3D Printing is taking the world for a ride, and today I am going to let you in for that ride. Hold on because this road is printed in 3D,… but you can’t tell its printed because it is a real road. Makism 3D Corp is bringing reality to you.
We are going on this ride with Makism3D and their Wideboy series of 3D printers. Makism 3D Products bring consumer reliability, flexibility with material selection, printer accuracy and out of the box usability to us and so perfect that they are safe to use by us all. The prices for these devices are very reasonable for what they are and the long term savings are remarkable. Professionals, educators and home users can all benefit from their product’s allowing for the average person to create what only factories and large companies could create, right out of your own room or garage, yeah it’s that easy.
3 of the current models Makism 3D produces are the Wideboy, Wideboy Pro and Wideboy Mega. The Wideboy can print in volumes of (A4) 297 x 210 x 150 allowing you to use the following print materials, PLA and PVA. The Wideboy Pro steps it up a bit and offers print volumes of (A4) 297 x 210 x 200 allowing you to use ABS, Nylon, PC and HIPS print materials for better builds. At the top of the Wideboy series is the Wideboy Mega, this bad boy can print up volumes as large as (A4) 297 x 210 x 250 using the same print materials as the Wideboy Pro, top of the line all the way. These come in at $1,500,.00 USD, $2,500.00USD and $4,000.00 respectively.
When I first read the prices listed on their website (http://www.makism3d.com), I thought, what average person can afford this, but then I thought a little more about it for a minute. I am looking to buy a manufactured computer case that someone else designed, I have to settle for their vision and use, that’s $200, maybe more. Then there’s this nice guitar I have been looking at, it is $300, but because I just spent that $200, I have to settle for a $100 one. I have a date next week and need to buy some new clothes and that easily will be $100 for very little, but I just bought that other stuff, let’s see what I have in the closet. With all this on my mind, I just sat on my glasses, the lenses were $100, and the frames were $400. Damn, now what?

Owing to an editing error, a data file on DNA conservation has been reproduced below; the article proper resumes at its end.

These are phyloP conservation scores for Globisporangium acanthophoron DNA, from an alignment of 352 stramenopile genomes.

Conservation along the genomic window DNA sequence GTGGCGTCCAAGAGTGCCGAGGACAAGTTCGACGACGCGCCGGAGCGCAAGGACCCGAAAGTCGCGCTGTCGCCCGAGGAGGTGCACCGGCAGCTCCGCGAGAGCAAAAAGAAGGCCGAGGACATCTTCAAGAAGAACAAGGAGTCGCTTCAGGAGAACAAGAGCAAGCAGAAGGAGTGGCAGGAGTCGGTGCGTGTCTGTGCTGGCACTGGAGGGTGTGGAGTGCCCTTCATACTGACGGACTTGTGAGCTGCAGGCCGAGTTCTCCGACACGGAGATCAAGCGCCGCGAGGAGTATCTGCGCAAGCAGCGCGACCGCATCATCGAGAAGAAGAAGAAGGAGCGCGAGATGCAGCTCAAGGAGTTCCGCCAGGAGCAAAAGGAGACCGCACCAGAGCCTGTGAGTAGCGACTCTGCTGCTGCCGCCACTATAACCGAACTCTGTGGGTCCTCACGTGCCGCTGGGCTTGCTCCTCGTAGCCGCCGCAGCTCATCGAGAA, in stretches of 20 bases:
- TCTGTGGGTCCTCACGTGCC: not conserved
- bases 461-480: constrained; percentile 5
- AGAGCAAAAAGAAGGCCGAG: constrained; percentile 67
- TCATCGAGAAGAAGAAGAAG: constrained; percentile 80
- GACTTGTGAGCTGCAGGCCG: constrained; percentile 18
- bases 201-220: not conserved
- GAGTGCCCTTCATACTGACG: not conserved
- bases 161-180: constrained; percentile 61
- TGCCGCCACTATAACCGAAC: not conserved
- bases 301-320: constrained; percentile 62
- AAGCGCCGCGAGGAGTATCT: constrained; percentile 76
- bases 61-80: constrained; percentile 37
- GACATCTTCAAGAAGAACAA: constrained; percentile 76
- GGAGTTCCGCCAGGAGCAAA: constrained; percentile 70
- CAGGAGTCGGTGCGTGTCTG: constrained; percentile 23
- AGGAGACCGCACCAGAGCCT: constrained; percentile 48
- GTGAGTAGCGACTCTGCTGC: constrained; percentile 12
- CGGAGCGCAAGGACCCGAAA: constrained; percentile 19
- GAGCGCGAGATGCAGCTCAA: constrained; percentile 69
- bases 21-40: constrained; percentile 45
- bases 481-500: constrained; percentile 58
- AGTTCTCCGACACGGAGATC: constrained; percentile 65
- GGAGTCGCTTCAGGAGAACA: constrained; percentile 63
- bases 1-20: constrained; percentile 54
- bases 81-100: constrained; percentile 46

In the examples above, on the low side I would have spent $1200, with little to no return on investment and in buying those I couldn’t afford other things I wanted. It doesn’t have to be that way anymore and Makism 3D Printers can help you, they can help us. If you noticed above, I listed a computer case, a guitar, clothes, glasses, including the lenses and frames, but what I didn’t mention is that with this series of 3D printers, I can make all of them.
Yeah, you can make frames for glasses (Polycarbonate or ABS), lenses (you would have to do some serious work on design, but it can be done with Polycarbonate). A guitar (take your pick of materials mentioned), even the strings (Nylon) and a computer case (take your pick of materials mentioned), even with a clear side panel, forget that, the entire case will be clear (Polycarbonate). Don’t think I forgot about clothes, it can make clothes (Nylon). The limitation on what you can make with these stops at you and what you can imagine.
You can find out more about these materials here
So you have these ideas, the printer and the material but now you have to design these things, how and where do you do it? You can connect Makism3D’s Wideboy printers to any computer with Windows 8.1 using the 3D printing app through WIFI or USB. You can download the 3D builder for free at the Microsoft appstore. With this, you can share print templates with your friends or across the internet with people you don’t know, if you like it you can use it. If you don’t like what they have made, you can build on or design and share your own creations, or keep them all for yourself, it’s up to you. Some designs included are Lego style bricks, trains, buttons, cookie cutters and more.
For those of us that are more familiar with computers, photo editing or CAD programs, there is a vast array of applications that support 3D printing and their formats. Programs such as the already mentioned Microsoft 3D Builder, AutoCAD, Maya, Rhino3D, SolidWorks and more will support 3D printing formats such as STL, OBJ, 3MF and more. Are you starting to see what you can make?
All I have read in the past and looking into these printers from Makism 3D have done nothing but increase my interest in Makism 3D’s Wideboy 3D printers. I hope to be able to get one soon, then I can make tons of stuff. Check out Makism 3D at http://www.makism3d.com/
What do you guys think?